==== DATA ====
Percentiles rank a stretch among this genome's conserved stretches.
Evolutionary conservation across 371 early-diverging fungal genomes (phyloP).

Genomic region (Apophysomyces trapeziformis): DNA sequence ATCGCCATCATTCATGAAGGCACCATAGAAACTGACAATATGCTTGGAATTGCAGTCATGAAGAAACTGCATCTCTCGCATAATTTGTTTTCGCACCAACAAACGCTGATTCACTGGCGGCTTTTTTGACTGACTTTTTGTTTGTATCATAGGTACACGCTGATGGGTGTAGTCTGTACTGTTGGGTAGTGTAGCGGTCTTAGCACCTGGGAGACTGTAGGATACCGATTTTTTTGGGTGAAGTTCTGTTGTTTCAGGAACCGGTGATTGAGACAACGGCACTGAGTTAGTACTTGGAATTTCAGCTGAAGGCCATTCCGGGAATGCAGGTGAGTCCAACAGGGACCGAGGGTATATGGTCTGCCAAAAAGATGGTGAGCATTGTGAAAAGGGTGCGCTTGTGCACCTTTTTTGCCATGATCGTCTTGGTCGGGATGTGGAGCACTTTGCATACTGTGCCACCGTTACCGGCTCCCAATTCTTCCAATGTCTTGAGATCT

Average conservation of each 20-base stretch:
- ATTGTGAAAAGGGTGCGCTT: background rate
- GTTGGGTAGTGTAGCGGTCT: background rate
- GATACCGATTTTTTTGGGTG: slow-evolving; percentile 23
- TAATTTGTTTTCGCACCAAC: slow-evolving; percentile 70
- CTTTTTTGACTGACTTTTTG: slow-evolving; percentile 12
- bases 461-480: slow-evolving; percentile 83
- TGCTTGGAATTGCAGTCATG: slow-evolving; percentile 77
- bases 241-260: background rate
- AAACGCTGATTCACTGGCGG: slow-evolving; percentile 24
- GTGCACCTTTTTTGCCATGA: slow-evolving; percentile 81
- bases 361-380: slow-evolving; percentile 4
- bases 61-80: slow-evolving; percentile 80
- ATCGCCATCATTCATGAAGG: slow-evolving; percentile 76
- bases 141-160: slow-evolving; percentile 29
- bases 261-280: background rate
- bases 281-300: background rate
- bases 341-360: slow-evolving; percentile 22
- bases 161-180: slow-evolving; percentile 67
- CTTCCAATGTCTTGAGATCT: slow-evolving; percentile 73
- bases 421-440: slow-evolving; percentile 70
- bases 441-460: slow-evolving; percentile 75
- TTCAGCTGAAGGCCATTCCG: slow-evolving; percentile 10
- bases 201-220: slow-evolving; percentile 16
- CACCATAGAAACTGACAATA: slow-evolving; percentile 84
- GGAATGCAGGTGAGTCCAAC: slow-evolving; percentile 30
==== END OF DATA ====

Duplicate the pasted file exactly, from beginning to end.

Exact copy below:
Percentiles rank a stretch among this genome's conserved stretches.
Evolutionary conservation across 371 early-diverging fungal genomes (phyloP).

Genomic region (Apophysomyces trapeziformis): DNA sequence ATCGCCATCATTCATGAAGGCACCATAGAAACTGACAATATGCTTGGAATTGCAGTCATGAAGAAACTGCATCTCTCGCATAATTTGTTTTCGCACCAACAAACGCTGATTCACTGGCGGCTTTTTTGACTGACTTTTTGTTTGTATCATAGGTACACGCTGATGGGTGTAGTCTGTACTGTTGGGTAGTGTAGCGGTCTTAGCACCTGGGAGACTGTAGGATACCGATTTTTTTGGGTGAAGTTCTGTTGTTTCAGGAACCGGTGATTGAGACAACGGCACTGAGTTAGTACTTGGAATTTCAGCTGAAGGCCATTCCGGGAATGCAGGTGAGTCCAACAGGGACCGAGGGTATATGGTCTGCCAAAAAGATGGTGAGCATTGTGAAAAGGGTGCGCTTGTGCACCTTTTTTGCCATGATCGTCTTGGTCGGGATGTGGAGCACTTTGCATACTGTGCCACCGTTACCGGCTCCCAATTCTTCCAATGTCTTGAGATCT

Average conservation of each 20-base stretch:
- ATTGTGAAAAGGGTGCGCTT: background rate
- GTTGGGTAGTGTAGCGGTCT: background rate
- GATACCGATTTTTTTGGGTG: slow-evolving; percentile 23
- TAATTTGTTTTCGCACCAAC: slow-evolving; percentile 70
- CTTTTTTGACTGACTTTTTG: slow-evolving; percentile 12
- bases 461-480: slow-evolving; percentile 83
- TGCTTGGAATTGCAGTCATG: slow-evolving; percentile 77
- bases 241-260: background rate
- AAACGCTGATTCACTGGCGG: slow-evolving; percentile 24
- GTGCACCTTTTTTGCCATGA: slow-evolving; percentile 81
- bases 361-380: slow-evolving; percentile 4
- bases 61-80: slow-evolving; percentile 80
- ATCGCCATCATTCATGAAGG: slow-evolving; percentile 76
- bases 141-160: slow-evolving; percentile 29
- bases 261-280: background rate
- bases 281-300: background rate
- bases 341-360: slow-evolving; percentile 22
- bases 161-180: slow-evolving; percentile 67
- CTTCCAATGTCTTGAGATCT: slow-evolving; percentile 73
- bases 421-440: slow-evolving; percentile 70
- bases 441-460: slow-evolving; percentile 75
- TTCAGCTGAAGGCCATTCCG: slow-evolving; percentile 10
- bases 201-220: slow-evolving; percentile 16
- CACCATAGAAACTGACAATA: slow-evolving; percentile 84
- GGAATGCAGGTGAGTCCAAC: slow-evolving; percentile 30